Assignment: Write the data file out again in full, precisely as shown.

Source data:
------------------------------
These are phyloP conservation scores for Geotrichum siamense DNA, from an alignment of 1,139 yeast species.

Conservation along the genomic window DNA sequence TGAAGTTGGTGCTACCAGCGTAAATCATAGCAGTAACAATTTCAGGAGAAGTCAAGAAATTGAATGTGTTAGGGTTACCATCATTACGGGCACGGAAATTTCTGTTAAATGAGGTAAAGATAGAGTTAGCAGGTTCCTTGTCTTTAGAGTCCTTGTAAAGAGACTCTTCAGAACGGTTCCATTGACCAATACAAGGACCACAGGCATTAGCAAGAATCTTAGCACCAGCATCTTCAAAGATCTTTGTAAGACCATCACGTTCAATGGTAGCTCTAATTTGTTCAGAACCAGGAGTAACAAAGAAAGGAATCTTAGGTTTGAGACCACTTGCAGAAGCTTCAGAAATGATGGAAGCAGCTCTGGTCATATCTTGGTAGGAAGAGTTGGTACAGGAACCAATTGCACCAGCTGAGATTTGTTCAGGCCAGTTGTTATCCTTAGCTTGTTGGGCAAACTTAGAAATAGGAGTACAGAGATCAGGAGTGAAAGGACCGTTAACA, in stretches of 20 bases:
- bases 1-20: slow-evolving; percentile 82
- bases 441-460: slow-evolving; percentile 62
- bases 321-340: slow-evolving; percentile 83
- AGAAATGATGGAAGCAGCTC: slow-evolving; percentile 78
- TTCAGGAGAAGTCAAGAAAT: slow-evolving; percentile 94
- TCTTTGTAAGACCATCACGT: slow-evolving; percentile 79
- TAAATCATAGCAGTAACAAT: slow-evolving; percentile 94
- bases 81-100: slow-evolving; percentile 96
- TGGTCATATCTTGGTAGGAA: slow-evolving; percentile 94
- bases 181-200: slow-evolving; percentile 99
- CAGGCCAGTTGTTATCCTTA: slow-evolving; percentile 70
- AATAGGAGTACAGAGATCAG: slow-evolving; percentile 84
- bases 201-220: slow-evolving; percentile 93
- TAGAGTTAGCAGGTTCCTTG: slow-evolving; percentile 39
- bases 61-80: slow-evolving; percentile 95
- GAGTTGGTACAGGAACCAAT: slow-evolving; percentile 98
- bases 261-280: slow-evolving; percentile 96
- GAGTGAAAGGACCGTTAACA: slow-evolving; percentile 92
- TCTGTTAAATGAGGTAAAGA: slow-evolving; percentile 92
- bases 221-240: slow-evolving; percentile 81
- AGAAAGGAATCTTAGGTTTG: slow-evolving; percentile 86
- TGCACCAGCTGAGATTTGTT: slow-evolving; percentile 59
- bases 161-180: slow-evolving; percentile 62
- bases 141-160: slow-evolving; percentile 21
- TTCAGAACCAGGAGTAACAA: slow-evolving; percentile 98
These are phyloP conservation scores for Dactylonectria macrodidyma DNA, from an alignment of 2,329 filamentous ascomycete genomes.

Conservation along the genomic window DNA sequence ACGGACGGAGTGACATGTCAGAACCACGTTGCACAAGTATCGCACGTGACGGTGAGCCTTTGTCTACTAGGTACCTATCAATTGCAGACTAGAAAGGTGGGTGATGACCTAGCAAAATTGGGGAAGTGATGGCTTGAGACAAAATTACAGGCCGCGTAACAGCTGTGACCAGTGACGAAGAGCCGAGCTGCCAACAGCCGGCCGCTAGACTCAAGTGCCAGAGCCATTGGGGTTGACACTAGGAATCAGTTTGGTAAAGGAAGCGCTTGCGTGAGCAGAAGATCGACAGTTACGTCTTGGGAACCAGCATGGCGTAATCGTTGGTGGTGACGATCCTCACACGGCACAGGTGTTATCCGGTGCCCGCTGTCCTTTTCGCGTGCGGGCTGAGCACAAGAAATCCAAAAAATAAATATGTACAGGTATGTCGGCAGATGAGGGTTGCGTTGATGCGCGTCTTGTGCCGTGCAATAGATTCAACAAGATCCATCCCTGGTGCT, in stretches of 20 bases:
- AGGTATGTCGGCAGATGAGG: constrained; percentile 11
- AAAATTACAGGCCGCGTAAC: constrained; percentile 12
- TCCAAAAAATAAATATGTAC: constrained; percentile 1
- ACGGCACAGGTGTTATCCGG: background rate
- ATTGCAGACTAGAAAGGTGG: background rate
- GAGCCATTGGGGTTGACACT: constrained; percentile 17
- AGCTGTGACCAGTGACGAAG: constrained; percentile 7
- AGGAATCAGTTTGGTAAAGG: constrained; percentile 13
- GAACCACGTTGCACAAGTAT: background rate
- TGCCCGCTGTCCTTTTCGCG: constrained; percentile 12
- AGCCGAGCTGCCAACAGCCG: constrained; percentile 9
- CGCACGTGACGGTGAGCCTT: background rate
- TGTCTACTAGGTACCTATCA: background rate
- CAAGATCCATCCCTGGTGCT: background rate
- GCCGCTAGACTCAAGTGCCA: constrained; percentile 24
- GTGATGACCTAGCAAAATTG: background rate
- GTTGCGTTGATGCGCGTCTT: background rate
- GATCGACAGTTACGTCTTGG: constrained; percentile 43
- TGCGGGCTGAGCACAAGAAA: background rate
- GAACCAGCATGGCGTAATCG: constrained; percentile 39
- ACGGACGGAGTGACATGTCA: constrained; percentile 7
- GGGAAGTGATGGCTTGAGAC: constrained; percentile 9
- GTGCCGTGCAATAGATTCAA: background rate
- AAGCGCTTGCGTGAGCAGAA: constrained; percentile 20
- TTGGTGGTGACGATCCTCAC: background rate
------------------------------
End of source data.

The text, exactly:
These are phyloP conservation scores for Geotrichum siamense DNA, from an alignment of 1,139 yeast species.

Conservation along the genomic window DNA sequence TGAAGTTGGTGCTACCAGCGTAAATCATAGCAGTAACAATTTCAGGAGAAGTCAAGAAATTGAATGTGTTAGGGTTACCATCATTACGGGCACGGAAATTTCTGTTAAATGAGGTAAAGATAGAGTTAGCAGGTTCCTTGTCTTTAGAGTCCTTGTAAAGAGACTCTTCAGAACGGTTCCATTGACCAATACAAGGACCACAGGCATTAGCAAGAATCTTAGCACCAGCATCTTCAAAGATCTTTGTAAGACCATCACGTTCAATGGTAGCTCTAATTTGTTCAGAACCAGGAGTAACAAAGAAAGGAATCTTAGGTTTGAGACCACTTGCAGAAGCTTCAGAAATGATGGAAGCAGCTCTGGTCATATCTTGGTAGGAAGAGTTGGTACAGGAACCAATTGCACCAGCTGAGATTTGTTCAGGCCAGTTGTTATCCTTAGCTTGTTGGGCAAACTTAGAAATAGGAGTACAGAGATCAGGAGTGAAAGGACCGTTAACA, in stretches of 20 bases:
- bases 1-20: slow-evolving; percentile 82
- bases 441-460: slow-evolving; percentile 62
- bases 321-340: slow-evolving; percentile 83
- AGAAATGATGGAAGCAGCTC: slow-evolving; percentile 78
- TTCAGGAGAAGTCAAGAAAT: slow-evolving; percentile 94
- TCTTTGTAAGACCATCACGT: slow-evolving; percentile 79
- TAAATCATAGCAGTAACAAT: slow-evolving; percentile 94
- bases 81-100: slow-evolving; percentile 96
- TGGTCATATCTTGGTAGGAA: slow-evolving; percentile 94
- bases 181-200: slow-evolving; percentile 99
- CAGGCCAGTTGTTATCCTTA: slow-evolving; percentile 70
- AATAGGAGTACAGAGATCAG: slow-evolving; percentile 84
- bases 201-220: slow-evolving; percentile 93
- TAGAGTTAGCAGGTTCCTTG: slow-evolving; percentile 39
- bases 61-80: slow-evolving; percentile 95
- GAGTTGGTACAGGAACCAAT: slow-evolving; percentile 98
- bases 261-280: slow-evolving; percentile 96
- GAGTGAAAGGACCGTTAACA: slow-evolving; percentile 92
- TCTGTTAAATGAGGTAAAGA: slow-evolving; percentile 92
- bases 221-240: slow-evolving; percentile 81
- AGAAAGGAATCTTAGGTTTG: slow-evolving; percentile 86
- TGCACCAGCTGAGATTTGTT: slow-evolving; percentile 59
- bases 161-180: slow-evolving; percentile 62
- bases 141-160: slow-evolving; percentile 21
- TTCAGAACCAGGAGTAACAA: slow-evolving; percentile 98
These are phyloP conservation scores for Dactylonectria macrodidyma DNA, from an alignment of 2,329 filamentous ascomycete genomes.

Conservation along the genomic window DNA sequence ACGGACGGAGTGACATGTCAGAACCACGTTGCACAAGTATCGCACGTGACGGTGAGCCTTTGTCTACTAGGTACCTATCAATTGCAGACTAGAAAGGTGGGTGATGACCTAGCAAAATTGGGGAAGTGATGGCTTGAGACAAAATTACAGGCCGCGTAACAGCTGTGACCAGTGACGAAGAGCCGAGCTGCCAACAGCCGGCCGCTAGACTCAAGTGCCAGAGCCATTGGGGTTGACACTAGGAATCAGTTTGGTAAAGGAAGCGCTTGCGTGAGCAGAAGATCGACAGTTACGTCTTGGGAACCAGCATGGCGTAATCGTTGGTGGTGACGATCCTCACACGGCACAGGTGTTATCCGGTGCCCGCTGTCCTTTTCGCGTGCGGGCTGAGCACAAGAAATCCAAAAAATAAATATGTACAGGTATGTCGGCAGATGAGGGTTGCGTTGATGCGCGTCTTGTGCCGTGCAATAGATTCAACAAGATCCATCCCTGGTGCT, in stretches of 20 bases:
- AGGTATGTCGGCAGATGAGG: constrained; percentile 11
- AAAATTACAGGCCGCGTAAC: constrained; percentile 12
- TCCAAAAAATAAATATGTAC: constrained; percentile 1
- ACGGCACAGGTGTTATCCGG: background rate
- ATTGCAGACTAGAAAGGTGG: background rate
- GAGCCATTGGGGTTGACACT: constrained; percentile 17
- AGCTGTGACCAGTGACGAAG: constrained; percentile 7
- AGGAATCAGTTTGGTAAAGG: constrained; percentile 13
- GAACCACGTTGCACAAGTAT: background rate
- TGCCCGCTGTCCTTTTCGCG: constrained; percentile 12
- AGCCGAGCTGCCAACAGCCG: constrained; percentile 9
- CGCACGTGACGGTGAGCCTT: background rate
- TGTCTACTAGGTACCTATCA: background rate
- CAAGATCCATCCCTGGTGCT: background rate
- GCCGCTAGACTCAAGTGCCA: constrained; percentile 24
- GTGATGACCTAGCAAAATTG: background rate
- GTTGCGTTGATGCGCGTCTT: background rate
- GATCGACAGTTACGTCTTGG: constrained; percentile 43
- TGCGGGCTGAGCACAAGAAA: background rate
- GAACCAGCATGGCGTAATCG: constrained; percentile 39
- ACGGACGGAGTGACATGTCA: constrained; percentile 7
- GGGAAGTGATGGCTTGAGAC: constrained; percentile 9
- GTGCCGTGCAATAGATTCAA: background rate
- AAGCGCTTGCGTGAGCAGAA: constrained; percentile 20
- TTGGTGGTGACGATCCTCAC: background rate